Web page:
Archive for April, 2010
Robots and Avatars features in a new and interactive edition of Digitalarti Magazine.
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Don’t know if your friend in the virtual world is lying to you or not? Well, now avatars that can mimic our real-world eye movements can make it easier to spot if someone is telling the truth online.
Most virtual worlds, such as Second Life, are full of avatars with static or pre-programmed gazes. One way to make interactions feel more realistic is to reproduce a person’s eye movement on their avatar, said William Steptoe of University College London and colleagues.
Now research has found that real-world eye movement could make it easier to spot whether an avatar is telling the truth or not. The researchers asked 11 volunteers personal questions, such as to name their favourite book, and told them to lie in some of their answers. During the interviews, the volunteers wore eye-tracking glasses that recorded their blink rate, direction and length of gaze, and pupil dilation. Then, a second group of 27 people watched a selection of clips of avatars as they delivered the first group’s answers.
Some avatars had eye movements that mirrored those of the original volunteers, while others had no eye movement at all. The volunteers were asked whether they believed the avatars were being truthful or lying. On average, the participants were able to identify 88 per cent of truths correctly when the avatars had eye movement, but only 70 per cent without.
Spotting lies was harder, but eye movement provided 48 per cent accuracy compared with 39 per cent without. It is unclear exactly how the eye movements help. However, the eye-tracking glasses did show that people tended to hold the gaze of the interviewer for longer when telling the truth than when lying.
“Perhaps they were overcompensating,” New Scientist quoted Steptoe as saying. What’s more, their pupils dilated more when lying – something previous studies have linked with the greater cognitive load required for deception. “This is one of a small handful of cues that you can’t control,” said Steptoe.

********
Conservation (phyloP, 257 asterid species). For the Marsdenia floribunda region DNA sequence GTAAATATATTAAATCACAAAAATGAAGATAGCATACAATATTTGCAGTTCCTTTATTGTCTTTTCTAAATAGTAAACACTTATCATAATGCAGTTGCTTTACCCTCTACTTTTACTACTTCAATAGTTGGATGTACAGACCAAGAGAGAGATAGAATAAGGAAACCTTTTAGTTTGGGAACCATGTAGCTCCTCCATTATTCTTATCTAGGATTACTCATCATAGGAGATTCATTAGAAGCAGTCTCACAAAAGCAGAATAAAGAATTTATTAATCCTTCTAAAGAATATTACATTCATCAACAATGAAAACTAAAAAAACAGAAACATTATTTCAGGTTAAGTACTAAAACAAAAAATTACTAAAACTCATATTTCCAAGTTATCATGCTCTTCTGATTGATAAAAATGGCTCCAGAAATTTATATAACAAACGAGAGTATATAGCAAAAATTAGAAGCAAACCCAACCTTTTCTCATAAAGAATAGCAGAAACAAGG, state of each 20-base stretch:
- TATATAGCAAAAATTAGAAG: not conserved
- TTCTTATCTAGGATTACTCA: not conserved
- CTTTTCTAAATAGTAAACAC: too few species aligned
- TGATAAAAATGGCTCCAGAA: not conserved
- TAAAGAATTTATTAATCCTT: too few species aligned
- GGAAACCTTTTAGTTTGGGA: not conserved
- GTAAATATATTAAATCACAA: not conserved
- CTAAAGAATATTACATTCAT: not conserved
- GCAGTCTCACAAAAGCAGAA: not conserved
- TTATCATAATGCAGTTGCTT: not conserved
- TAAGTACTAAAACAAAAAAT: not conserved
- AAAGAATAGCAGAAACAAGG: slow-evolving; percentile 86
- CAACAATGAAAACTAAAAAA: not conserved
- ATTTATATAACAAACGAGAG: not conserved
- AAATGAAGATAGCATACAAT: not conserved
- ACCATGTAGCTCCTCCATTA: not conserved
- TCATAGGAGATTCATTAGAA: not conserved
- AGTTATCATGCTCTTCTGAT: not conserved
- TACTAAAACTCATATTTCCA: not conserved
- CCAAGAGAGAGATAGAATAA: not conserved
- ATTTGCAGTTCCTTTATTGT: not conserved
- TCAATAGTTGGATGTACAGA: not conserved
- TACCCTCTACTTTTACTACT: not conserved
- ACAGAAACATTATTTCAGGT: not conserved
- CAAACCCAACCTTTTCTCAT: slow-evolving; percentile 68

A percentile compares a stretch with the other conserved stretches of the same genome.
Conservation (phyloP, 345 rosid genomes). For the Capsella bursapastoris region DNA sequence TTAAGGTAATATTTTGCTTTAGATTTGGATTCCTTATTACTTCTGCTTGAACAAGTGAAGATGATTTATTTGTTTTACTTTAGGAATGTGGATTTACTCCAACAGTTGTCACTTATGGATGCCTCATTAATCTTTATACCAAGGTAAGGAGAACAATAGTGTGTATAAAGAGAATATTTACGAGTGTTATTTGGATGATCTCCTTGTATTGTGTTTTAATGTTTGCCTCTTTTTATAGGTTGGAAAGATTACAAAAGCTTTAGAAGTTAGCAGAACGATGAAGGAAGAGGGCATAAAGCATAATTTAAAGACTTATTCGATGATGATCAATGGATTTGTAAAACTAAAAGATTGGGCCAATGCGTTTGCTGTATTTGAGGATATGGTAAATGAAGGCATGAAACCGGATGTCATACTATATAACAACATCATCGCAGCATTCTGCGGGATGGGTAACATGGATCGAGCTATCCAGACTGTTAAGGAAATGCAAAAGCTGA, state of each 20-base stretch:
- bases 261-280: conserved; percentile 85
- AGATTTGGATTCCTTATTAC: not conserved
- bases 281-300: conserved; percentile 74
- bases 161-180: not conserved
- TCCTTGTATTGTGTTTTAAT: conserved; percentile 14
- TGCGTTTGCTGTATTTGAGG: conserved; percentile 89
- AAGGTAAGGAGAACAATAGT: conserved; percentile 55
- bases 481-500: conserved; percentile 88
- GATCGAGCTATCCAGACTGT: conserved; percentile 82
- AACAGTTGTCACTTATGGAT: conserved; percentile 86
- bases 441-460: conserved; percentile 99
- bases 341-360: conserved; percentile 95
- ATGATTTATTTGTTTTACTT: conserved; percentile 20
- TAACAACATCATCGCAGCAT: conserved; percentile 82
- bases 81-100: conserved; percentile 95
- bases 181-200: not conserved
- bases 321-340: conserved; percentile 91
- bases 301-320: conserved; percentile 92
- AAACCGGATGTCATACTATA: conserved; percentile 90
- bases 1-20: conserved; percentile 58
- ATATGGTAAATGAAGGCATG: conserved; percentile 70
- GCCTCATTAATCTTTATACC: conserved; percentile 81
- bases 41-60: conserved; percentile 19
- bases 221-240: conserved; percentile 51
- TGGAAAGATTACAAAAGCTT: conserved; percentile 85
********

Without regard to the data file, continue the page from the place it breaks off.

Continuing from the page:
Enhancing expressive features such as eye movement could eventually make avatar-mediated communication feel more trustworthy than online video, because only relevant visual cues need to be displayed, said Steptoe. The technology could help in business meetings held in virtual environments, or to enhance communication between people with social phobias, where face-to-face interaction can seem daunting, he added.
The results of the study will be presented at the 2010 Conference on Human Factors in Computing Systems in Atlanta, Georgia. (ANI)
Source: Science News
Jesse Schell, has taught Game Design and led research projects at Carnegie Mellon’s Entertainment Technology Center since 2002 and rounded off the 2010 Games Based Learning Conference with a live web-streamed keynote from the US. His provocation provided some fascinating insights about the future of an education based around gaming, online communication and virtual exploration.
Jesse suggested that ‘everything is becoming more beautiful’ and that we like it that way. Siting the cornerstone example of the iPhone he emphasized how collaboration (in particular between artists and engineers) is central, if not essential, to making technology ‘more beautiful’ and hence more usable. Recognizing specialization, Schell suggested, is vital and he offered the suggestion of working hard to engineer situations where there is no choice but to work together as a framework to export from gaming development into education and virtual collaboration. He also explained how young people in particular expect the ability to customize not only their virtual environments but their real lives too.
Emphasizing that ‘people love sharing things – photos, music, knowledge’, Schell affirmed the Open Source movement, asserting: “that [the fact] Wikipedia works at all, gives tremendous faith for the human race”. He also explained that we all want ‘real things’ and that young people want all of these things too. But how to translate this into the classroom? His provocation continued to suggest that educators often prefer standardized (e.g. text books) when perhaps they should be interested in customization and that as opposed to withholding (individual work) they should look towards sharing.
Questions of ‘beauty’, customization, sharing and reality are central to the conversation generated by Robots and Avatars, which seeks to explorethis discussion from a wide range of angles including education, creative industries, the arts and academia.
At TEDxNASA, Dennis Hong introduces seven award-winnning, all-terrain robots — like the humanoid, soccer-playing DARwIn and the cliff-gripping CLIMBeR — all built by his team at RoMeLa, Virginia Tech. Watch to the end to hear the five creative secrets to his lab’s incredible technical success.
Dennis Hong is the founder and director of RoMeLa — a Virginia Tech robotics lab that has pioneered several breakthroughs in robot design and engineering.